11. This was beautiful, Kathleen, and I hope it was therapeutic for you to write about Henry. You made him come alive through your words! It’s amazing how we can get attached to animals because of that special bonds that exist. You will heal, but like your counselor said, you can’t make it happen faster. Thanks for the reminder to pray that the Lord will comfort you–as only He can.


    • Carol, thank you so much for your kind words. You are absolutely right, it really was therapeutic for me. I truly had a wonderful bond with Henry and I can carry the memories with me. Knowing that the Lord is here for me is something I hold on to when the grief for my mom and Henry seems unbearable. Thank you for being here for me 🙂


  12. eightpawswriting says:

    Kathleen, I am so sorry to hear about your grief and the pain it is causing. Being sick doesn’t help move thru the other emotional issues. I am so excited you decided to go with a small press and get your wonderful story published. It won’t take the pain away but you will get to share your story that only YOU could write. And by working on that story, your mother and Henry will offer guidance. Then comes promotion and sharing the story with others. You have a lot to look forward to!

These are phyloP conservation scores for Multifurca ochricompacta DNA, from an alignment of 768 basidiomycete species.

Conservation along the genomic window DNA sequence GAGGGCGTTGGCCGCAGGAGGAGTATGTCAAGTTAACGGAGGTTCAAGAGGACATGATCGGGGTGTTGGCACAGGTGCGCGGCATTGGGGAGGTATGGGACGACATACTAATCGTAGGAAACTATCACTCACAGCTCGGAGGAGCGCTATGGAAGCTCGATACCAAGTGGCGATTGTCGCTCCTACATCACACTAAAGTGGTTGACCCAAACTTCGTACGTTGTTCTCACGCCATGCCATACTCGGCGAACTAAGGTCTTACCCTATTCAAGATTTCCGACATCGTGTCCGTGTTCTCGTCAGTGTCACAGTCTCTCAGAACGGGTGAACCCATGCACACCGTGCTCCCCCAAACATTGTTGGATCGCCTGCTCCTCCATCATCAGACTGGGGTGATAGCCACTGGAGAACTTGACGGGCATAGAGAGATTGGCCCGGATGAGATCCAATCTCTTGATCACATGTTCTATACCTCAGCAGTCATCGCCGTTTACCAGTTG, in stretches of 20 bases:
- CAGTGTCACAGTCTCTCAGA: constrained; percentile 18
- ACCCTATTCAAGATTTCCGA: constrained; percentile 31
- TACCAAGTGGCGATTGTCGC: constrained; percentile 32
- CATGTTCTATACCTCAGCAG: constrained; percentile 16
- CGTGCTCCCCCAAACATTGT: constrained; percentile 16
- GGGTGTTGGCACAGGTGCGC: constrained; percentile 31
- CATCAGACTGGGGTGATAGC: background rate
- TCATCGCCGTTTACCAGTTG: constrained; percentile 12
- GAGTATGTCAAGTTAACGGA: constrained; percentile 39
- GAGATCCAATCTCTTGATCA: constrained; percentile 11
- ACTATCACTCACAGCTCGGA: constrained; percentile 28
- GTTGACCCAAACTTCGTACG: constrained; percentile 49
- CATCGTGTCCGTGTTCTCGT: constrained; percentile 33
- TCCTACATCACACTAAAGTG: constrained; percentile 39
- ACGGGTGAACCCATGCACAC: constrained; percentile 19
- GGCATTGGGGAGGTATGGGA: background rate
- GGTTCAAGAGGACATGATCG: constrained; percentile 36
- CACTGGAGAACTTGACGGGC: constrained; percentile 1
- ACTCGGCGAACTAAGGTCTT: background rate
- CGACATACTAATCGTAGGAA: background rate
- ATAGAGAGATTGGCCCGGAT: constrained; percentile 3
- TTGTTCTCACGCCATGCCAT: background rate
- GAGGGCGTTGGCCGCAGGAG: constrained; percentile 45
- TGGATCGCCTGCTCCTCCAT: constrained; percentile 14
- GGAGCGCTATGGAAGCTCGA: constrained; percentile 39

Hugs, Sheri


    • Sheri, thank you so much for visiting! Your words gave me comfort and brought a smile. And yes knowing that I can share her story with others, will help me in the healing process. Hugs to you as well 🙂


  13. Oh, Kathleen, I am so sorry for both your losses! Losing your mom has got to be one of the most difficult things…mine is still with me. And having your condition on top of all that, which perhaps is exacerbated by the stress of the loss. I did love reading your post. You have a way of drawing us right in. I’m sure your novel is like that as well. I’ll have to check it out. I’d love to hear more about the other dog, as I had (key word) a dog (who now lives with the trainer) who was adorable, but awful. Visiting from Coffee For Your Heart.


    • Mary, thank you so much for visiting! I so appreciate your kind words. I will keep you posted on the novel when it comes out in the spring of 2016. I will definitely be doing a post about the “other” dog 🙂 It is nice to know I am not alone with the adorable, but awful–what a great way to put it 🙂